Workshop on Maternity Protection at Work

PPPIM will be hosting another event in protecting, promoting and supporting the right to breastfeed among women. The theme for this workshop is “Mothers Right to Work, Workers Right to Motherhood”. The event will be held at The Heritage Station Hotel, Kuala Lumpur on Saturday, 28th August, 2004.

For further enquiries, please contact 03-41073678 or visit the host website at Persatuan Penggalak Penyusuan Susu Ibu Malaysia

or Download the Registration Form, fill in the information and fax it to 03-41072862.

-To promote actions that support working women continue breastfeeding
-Creating a Mother and Baby Friendly work environment
-To support womens right to breastfeed and work through international legislation

Who Should Attend
All working women

Why it is important to stress that breastfeeding is a right?
Breastfeeding is a right for every mother, and it is essential to fulfill every childs right to adequate food and the highest attainable standard of health. Breastfeeding as a human right implies that:
-Children must have access to adequate food and nutrition to ensure healthy development from birth. This comes from breastfeeding exclusively in the first six months and together with complementary foods for two years and beyond.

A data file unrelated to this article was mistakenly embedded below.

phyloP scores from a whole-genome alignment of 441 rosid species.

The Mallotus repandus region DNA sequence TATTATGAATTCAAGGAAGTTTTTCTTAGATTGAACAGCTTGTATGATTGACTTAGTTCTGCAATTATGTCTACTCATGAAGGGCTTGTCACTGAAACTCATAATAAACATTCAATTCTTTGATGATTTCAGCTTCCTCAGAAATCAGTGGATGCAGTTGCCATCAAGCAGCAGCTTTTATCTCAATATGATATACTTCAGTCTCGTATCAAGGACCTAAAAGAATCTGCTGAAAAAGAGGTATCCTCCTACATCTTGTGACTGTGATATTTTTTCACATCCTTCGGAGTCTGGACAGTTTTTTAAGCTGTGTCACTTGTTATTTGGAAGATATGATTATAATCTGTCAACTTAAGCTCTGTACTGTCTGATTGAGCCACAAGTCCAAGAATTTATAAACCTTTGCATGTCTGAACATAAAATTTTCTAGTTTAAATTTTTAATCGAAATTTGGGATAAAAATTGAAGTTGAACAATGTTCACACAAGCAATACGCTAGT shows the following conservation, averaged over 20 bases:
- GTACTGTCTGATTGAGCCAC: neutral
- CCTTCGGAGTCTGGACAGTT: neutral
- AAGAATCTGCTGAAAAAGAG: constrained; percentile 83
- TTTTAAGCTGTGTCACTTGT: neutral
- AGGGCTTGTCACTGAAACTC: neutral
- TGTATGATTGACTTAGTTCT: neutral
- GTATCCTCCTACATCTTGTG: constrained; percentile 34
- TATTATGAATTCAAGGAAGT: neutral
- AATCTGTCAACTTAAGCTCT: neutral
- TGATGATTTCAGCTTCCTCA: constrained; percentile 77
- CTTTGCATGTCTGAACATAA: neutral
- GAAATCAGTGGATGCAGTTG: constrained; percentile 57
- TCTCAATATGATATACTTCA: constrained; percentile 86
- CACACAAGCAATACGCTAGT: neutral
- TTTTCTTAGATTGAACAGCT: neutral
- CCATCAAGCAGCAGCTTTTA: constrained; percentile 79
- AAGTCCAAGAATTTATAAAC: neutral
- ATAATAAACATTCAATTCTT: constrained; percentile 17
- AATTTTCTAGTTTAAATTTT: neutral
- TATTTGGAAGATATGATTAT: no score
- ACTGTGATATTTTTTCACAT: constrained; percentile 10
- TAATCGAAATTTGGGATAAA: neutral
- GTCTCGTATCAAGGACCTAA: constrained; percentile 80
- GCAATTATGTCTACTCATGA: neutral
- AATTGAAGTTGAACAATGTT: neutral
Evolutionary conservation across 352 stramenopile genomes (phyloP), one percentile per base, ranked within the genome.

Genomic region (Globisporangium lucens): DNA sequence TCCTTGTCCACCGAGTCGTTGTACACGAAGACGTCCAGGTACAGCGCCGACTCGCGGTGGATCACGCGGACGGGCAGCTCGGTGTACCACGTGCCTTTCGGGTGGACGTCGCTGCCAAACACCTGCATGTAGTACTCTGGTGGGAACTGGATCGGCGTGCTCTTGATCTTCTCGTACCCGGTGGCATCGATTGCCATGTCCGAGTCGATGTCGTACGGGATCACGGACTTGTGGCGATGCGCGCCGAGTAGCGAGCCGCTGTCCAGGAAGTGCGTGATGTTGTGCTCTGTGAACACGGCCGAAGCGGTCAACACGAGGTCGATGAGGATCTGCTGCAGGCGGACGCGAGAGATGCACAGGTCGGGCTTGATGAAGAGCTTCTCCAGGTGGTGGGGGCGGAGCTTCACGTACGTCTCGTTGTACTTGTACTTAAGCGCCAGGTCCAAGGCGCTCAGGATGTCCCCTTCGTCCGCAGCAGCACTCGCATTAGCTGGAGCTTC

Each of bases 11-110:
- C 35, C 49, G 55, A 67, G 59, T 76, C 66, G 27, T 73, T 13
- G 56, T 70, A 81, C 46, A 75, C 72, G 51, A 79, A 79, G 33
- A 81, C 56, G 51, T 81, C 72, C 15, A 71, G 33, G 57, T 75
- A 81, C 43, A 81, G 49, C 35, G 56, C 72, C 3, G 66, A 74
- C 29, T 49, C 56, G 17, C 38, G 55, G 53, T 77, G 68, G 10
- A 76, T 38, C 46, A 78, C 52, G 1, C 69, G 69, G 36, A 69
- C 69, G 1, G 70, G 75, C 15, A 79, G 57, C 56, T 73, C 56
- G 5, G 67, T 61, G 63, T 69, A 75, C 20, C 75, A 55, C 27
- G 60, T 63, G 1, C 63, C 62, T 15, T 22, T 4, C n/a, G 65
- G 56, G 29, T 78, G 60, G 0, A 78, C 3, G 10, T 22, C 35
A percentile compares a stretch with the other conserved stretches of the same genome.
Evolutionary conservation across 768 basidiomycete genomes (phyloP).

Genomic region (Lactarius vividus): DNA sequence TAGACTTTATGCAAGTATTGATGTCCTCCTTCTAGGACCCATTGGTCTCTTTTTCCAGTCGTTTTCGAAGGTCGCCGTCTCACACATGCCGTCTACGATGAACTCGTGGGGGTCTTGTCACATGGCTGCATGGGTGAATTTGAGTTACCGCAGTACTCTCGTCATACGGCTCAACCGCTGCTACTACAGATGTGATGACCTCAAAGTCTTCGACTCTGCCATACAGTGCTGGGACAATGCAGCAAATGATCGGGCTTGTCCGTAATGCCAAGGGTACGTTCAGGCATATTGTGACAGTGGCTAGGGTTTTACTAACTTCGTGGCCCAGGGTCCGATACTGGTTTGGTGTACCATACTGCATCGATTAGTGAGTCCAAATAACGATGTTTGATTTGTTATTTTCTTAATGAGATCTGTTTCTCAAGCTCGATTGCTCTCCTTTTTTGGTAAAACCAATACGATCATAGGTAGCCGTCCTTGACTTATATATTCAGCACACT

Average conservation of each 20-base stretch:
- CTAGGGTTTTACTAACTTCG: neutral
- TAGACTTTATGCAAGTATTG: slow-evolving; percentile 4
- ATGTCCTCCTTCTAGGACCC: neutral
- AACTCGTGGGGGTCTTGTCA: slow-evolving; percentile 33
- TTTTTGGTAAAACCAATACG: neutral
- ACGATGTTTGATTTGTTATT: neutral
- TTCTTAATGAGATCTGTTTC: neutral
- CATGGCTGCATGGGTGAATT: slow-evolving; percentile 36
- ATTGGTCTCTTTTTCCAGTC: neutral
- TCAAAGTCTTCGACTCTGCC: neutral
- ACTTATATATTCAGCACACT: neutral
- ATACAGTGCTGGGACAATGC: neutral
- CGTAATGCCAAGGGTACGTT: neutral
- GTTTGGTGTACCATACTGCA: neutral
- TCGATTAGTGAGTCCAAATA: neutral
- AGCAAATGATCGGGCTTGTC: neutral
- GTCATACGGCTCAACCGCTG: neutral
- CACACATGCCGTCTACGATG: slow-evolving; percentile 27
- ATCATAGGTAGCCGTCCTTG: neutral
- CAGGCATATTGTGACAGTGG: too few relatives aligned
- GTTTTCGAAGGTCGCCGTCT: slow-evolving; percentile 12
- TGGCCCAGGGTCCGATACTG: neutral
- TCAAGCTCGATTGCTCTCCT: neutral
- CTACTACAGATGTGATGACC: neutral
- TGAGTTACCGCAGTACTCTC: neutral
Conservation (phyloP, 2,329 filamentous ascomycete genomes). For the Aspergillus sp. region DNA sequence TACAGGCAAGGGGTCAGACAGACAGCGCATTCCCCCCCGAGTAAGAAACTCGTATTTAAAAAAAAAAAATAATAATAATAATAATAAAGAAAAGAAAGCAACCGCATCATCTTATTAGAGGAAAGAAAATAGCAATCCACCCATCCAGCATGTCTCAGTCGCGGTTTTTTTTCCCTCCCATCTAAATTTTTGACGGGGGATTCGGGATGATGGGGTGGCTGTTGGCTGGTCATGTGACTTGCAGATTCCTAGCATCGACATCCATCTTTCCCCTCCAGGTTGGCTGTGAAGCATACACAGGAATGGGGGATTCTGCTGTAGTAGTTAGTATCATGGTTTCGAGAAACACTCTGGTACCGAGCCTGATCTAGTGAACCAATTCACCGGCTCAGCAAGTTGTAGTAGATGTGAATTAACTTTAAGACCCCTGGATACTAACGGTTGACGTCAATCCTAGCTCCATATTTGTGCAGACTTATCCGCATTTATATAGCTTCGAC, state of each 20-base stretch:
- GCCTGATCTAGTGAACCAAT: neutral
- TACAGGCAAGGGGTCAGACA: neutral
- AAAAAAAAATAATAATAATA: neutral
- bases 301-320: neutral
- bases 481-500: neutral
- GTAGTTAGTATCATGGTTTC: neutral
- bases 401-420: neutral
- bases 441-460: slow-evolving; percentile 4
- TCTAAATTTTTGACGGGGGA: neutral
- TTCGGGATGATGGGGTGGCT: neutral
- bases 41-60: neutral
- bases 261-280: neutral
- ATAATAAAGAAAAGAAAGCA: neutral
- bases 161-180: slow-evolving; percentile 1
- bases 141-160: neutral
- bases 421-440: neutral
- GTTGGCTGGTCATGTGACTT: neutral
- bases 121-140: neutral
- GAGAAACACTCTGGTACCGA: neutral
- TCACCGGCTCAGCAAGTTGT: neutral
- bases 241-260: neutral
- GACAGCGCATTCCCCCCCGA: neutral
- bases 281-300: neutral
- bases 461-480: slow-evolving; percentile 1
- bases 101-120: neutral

-Employers have the duty to ensure that there are no obstacles for women who choose to breastfeed.
-Women cannot be discriminated against because they are breastfeeding.
-Women can demand adequate information and support to be able to breastfeed.
-Women can demand not to be exposed to under pressure from breast milk substitute producers through advertising or any other form of promotion.

As breastfeeding is a private matter, is there a role for the government to play?
Yes! While the decision to breastfeed or not lies with each mother, there are a number of things that governments should do to protect, promote and support the right to breastfeed.
The government should:
– Recognize in law that women and children have rights to food and health.
– Provide for adequate maternity leave at least 4 months after giving birth to facilitate exclusive breastfeeding.
– Provide for flexible work hours (by law) for mothers returning to work, including breastfeeding breaks.
– Protect a womans right to breastfeed in public places.
– Train health workers, including doctors, midwives and nurses in the protection, promotion and support of breastfeeding.
– Provide information on the advantages of breastfeeding, paticularly to pregnant women to enable each one to make informed decisions.
– Prevent any form of promotion of breast-milk subtitutes, bottle teats to the public, and especially to women prior to or just after birth
– Call on employers to provide facilities to enable working mothers to continue to breastfeed or express and store milk.
– Support better provisions in the ILO Convention on Maternity Protection, Convention 183 and Recommendation 191.